Payment Collection Practices in Freelance Translation
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The objective of this article is
to improve communication between freelance translators
and translation agencies on various payment issues.
It is based on my first-hand experience in freelance
translation from English to Russian and vice-versa
for 45 translation agencies in 12 countries (USA
- 11, UK - 7, Russia - 5, Japan - 4, Belgium -
3, Czech Republic - 3, France - 3, Germany - 2,
Hong Kong - 2, Israel - 1, Netherlands - 3, Sweden
- 1) and 20 direct clients from four countries
(Russia - 14, France - 1, Israel - 1, USA - 3)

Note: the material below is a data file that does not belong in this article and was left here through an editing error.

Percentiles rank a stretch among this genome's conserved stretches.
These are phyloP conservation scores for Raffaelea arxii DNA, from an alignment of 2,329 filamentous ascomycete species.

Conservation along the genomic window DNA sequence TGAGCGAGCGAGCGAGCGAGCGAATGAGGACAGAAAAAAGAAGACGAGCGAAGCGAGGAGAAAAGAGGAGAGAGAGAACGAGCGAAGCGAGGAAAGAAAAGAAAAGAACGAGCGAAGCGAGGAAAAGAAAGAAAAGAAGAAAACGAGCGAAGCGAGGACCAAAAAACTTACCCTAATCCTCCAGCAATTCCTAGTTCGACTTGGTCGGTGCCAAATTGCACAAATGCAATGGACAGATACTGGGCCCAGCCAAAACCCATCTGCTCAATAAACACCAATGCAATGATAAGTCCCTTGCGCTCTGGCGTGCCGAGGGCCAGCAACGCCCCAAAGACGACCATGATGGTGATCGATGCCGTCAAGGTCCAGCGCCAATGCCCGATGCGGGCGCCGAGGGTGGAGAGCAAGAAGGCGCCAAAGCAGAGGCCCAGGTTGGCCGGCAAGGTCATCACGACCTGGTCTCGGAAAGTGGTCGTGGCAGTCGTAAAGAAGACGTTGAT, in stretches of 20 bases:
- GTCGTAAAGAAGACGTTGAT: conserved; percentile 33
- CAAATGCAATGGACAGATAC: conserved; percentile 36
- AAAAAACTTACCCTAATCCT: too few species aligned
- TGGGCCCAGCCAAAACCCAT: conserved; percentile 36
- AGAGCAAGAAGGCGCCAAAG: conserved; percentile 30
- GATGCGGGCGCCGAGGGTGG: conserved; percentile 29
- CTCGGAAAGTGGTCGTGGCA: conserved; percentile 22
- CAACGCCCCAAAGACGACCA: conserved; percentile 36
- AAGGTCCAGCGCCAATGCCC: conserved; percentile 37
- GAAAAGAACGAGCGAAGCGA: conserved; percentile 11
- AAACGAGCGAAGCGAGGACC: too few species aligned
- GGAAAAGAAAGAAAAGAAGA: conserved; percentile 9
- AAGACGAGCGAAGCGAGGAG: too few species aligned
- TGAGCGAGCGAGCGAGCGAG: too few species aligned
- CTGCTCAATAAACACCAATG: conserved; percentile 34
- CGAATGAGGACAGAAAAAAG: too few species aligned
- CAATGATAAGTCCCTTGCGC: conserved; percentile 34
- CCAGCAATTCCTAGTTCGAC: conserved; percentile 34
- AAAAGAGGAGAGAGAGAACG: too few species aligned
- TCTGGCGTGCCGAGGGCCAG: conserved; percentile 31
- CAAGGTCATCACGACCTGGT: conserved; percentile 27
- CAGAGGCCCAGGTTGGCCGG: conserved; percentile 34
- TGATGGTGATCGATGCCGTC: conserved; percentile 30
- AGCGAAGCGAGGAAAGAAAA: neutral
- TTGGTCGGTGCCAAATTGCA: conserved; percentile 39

from July 1999 to July 2003, with an approximate
total word count of 2 million source words.
Practically all freelance translators are familiar
with the frustration of spending too much time
and effort collecting fees for translation. The
optimization of this process may therefore be
of interest to many of my colleagues.
This problem can be approached in two ways:
1. Thoroughly check the client's payment practices
BEFORE accepting a job
2. Professional debt collection AFTER the job
has been completed and delivered to the client.
If the first step is implemented well enough,
the second step will be unnecessary. See Fig.1.
Let's focus on the first step.
When you are approached by a new agency, the first
thing you need to do is check its payment practices
on all current payment practice databases. I know
of five of them: www.proz.com/blueboard, www.tcrlist.com,
http://groups.yahoo.com/group/pp_dist, and the
lists regularly e-mailed to subscribers by www.translationdirectory.com
The last three information sources are free. The
first two charge a little bit, but the information
is well worth it.
Then you should visit the agency's website and